It's notoriously difficult to formulate without these things because a lot of these things are what gives you that sensation of it glides really well, it absorbs really easy, and so it was really tricky to get those textures right. In the end, I'm really happy with the way that we were able to keep the integrity of the formulas while creating something very aesthetically pleasing and application pleasing for the customer.
On Fewer Chemicals and More Actives
By using less filler ingredients, we can pack our formulas with more active ingredients like 18% vitamin C, 12%. Probiotics. HuffPost said 2.1% hyaluronic acid is one of the highest concentrations they've ever seen. In my experience, a lot of these big beauty brands will just put a drop of vitamin C and say it's the latest, greatest vitamin C moisturizer because they want to keep their costs down.
The bioavailability of active ingredients is also really key. If you have too much of a glycolic acid, for example, you'll burn off your skin. I wanted to make sure that we could create the highest potency effective formulas, but always on the other side of the scale, making sure that it's appropriate for all skin types, especially sensitive skin. That's why our vitamin C is 18% but it's a different derivative of vitamin C which is THD ascorbate, which is lipid friendly, so it's completely waterless. It's more stable so it doesn't oxidize to light, water, and air as much as traditional ascorbic acid. That's why our vitamin C is in a clear glass bottle. You don't have to hide it in a dark amber jar or a plastic bottle. We also pair it with .5% bisabolol, which is a derivative of camomile to make sure that it calms any inflammation. A lot of people who have sensitive skin love the cleanser as well because it's so gentle. It's a rinse off AHA cleanser so you'll get that gentle exfoliation rather than leaving something on for 20 minutes and burning the top layer of the skin off. My philosophy is it's better to go to the gym every day for 10 minutes rather than doing one four hour boot camp on Sunday. I take the same philosophy for exfoliation. Gentle daily exfoliation is much better than doing one extreme peel or treatment once a week.
On being accessible to everyone
Clean skincare is also really price prohibitive because it's relatively new. Cleansers will start at $40, moisturizers, oils, and serums will be $120 to $300 to $450. There's a huge gap between who wants to use clean skincare and who can afford to use clean skincare. The ethos of the brand is to make clean skincare more accessible to everyone. The way that we do that is we're direct to consumers and I don't believe in spending half a million dollars flying 30 influencers to Morocco so they can post and say, "I love this hyaluronic acid."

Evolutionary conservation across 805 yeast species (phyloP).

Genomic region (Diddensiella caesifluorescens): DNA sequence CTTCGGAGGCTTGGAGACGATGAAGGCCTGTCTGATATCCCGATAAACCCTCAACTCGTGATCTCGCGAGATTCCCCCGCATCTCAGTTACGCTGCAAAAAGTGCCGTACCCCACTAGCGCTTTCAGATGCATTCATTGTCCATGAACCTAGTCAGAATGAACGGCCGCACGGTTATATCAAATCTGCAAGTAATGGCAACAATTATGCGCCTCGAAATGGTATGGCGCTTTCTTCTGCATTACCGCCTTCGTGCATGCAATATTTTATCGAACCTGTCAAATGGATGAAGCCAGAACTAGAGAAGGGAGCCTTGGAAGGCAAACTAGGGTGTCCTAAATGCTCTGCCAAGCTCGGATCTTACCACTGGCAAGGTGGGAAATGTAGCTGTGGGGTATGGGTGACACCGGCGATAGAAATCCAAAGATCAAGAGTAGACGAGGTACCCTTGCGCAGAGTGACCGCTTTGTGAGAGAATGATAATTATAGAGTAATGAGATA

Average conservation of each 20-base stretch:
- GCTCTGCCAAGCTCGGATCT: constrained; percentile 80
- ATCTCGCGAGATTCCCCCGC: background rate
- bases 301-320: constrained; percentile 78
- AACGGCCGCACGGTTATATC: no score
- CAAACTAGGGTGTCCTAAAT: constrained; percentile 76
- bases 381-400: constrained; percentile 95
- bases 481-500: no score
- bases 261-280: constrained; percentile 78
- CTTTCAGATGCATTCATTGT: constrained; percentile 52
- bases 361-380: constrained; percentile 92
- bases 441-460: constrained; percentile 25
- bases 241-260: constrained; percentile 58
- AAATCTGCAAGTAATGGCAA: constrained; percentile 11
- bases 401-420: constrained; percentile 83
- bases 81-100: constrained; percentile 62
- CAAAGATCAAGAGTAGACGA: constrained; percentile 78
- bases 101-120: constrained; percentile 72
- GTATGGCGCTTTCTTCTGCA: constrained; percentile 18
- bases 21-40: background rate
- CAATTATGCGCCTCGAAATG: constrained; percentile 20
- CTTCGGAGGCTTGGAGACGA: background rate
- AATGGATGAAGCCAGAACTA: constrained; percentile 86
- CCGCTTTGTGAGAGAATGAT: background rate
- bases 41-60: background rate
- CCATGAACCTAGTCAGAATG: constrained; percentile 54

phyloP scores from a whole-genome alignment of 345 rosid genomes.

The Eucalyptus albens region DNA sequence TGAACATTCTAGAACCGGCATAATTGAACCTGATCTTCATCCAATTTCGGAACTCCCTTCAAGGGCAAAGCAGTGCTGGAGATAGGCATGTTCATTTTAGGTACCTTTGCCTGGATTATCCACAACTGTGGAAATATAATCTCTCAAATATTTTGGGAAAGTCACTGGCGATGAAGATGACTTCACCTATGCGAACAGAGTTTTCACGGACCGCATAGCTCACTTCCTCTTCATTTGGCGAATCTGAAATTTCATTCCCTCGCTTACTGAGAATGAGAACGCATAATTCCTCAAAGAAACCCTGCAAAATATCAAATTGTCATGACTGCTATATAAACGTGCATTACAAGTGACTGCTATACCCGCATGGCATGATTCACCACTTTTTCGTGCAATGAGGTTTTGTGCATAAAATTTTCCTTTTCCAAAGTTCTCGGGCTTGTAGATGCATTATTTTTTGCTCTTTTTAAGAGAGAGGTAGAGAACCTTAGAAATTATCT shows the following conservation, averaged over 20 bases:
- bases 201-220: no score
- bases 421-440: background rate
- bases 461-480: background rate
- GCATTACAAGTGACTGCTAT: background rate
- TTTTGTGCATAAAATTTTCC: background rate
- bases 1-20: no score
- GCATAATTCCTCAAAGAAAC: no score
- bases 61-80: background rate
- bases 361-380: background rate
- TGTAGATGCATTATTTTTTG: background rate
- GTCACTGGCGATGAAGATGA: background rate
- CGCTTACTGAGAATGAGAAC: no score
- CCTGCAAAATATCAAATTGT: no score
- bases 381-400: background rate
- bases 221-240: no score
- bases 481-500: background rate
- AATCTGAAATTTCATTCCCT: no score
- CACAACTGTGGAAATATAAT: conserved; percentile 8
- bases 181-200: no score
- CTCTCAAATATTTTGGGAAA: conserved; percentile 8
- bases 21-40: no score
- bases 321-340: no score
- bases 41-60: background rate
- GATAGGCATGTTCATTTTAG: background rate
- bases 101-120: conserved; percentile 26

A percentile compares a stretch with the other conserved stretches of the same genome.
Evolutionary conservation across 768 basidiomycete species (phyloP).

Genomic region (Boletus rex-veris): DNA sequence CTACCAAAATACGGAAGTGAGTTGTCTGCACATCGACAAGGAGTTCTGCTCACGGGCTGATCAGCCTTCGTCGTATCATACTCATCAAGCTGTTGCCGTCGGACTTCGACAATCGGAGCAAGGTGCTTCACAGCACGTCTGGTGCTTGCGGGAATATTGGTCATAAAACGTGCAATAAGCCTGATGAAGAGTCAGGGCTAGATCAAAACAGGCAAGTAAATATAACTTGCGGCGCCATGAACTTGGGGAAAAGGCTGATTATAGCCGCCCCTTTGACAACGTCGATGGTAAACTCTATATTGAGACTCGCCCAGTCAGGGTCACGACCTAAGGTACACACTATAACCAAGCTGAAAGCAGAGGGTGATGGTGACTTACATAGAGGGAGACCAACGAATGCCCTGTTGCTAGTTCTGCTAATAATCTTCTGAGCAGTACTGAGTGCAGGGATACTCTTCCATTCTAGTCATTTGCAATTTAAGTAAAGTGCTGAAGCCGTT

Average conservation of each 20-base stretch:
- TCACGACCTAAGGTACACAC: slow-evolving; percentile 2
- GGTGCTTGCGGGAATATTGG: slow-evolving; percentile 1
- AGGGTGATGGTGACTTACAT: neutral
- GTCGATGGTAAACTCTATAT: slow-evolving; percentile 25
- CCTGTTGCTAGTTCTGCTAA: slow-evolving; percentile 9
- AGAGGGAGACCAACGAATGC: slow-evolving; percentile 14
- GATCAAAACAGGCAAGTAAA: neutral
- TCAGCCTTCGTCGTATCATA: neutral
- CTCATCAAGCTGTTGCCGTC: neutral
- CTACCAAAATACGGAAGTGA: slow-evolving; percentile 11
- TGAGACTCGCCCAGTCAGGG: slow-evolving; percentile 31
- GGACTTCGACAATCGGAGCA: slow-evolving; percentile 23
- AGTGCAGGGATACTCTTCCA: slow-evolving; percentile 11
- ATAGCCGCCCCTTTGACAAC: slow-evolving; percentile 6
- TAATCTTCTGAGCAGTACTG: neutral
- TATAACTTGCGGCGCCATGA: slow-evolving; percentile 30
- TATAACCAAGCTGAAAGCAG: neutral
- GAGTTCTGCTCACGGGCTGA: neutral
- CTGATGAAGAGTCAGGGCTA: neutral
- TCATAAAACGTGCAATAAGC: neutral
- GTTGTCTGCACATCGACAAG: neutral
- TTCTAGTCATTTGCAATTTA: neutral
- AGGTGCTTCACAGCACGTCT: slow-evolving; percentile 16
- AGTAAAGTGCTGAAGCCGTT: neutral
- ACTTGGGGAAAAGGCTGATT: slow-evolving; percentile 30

Another way I cut costs is I'm pretty much a one man show. I'm not paying a lot of creative designers and all of that so I'm managing a lot of things, but that reduces the cost. Everything is all about providing the highest quality, most effective products at at surprisingly low costs for consumers because I truly believe like everyone should be able to feel confident and use the products that they want to use. And unfortunately, a lot of us don't have Goop money.
On the Floodgate Hyaluronic Acid Serum
The Floodgate Hyaluronic Acid Serum was a combination of what I wanted, what I saw on the market, what consumers are asking for, and then validating that with our chemists. I knew I wanted 2% hyaluronic acid. If you go beyond 2%, hyaluronic acid to four or five or 10 or whatever, because it's a salt derivative, it can actually suck out moisture from your skin. It's almost like a bell curve, you don't want to go too much. We ended up with 2.1%.
The first submission I got, I turned it upside down and it was like glue. It didn’t move. I was told it's not possible, but there's different weights of hyaluronic acid. Typically high molecular weight hyaluronic acid is the least expensive because it just sits on your skin and it's thicker and it doesn't really penetrate the skin. I was like, why don't we do a mix of them but really go heavy on the low molecular weight? That's the formula that we have now. It costs more, but at the end of the day, it was such a beautiful formula and I saw such amazing results on everyone that tried it, that I decided to go for it.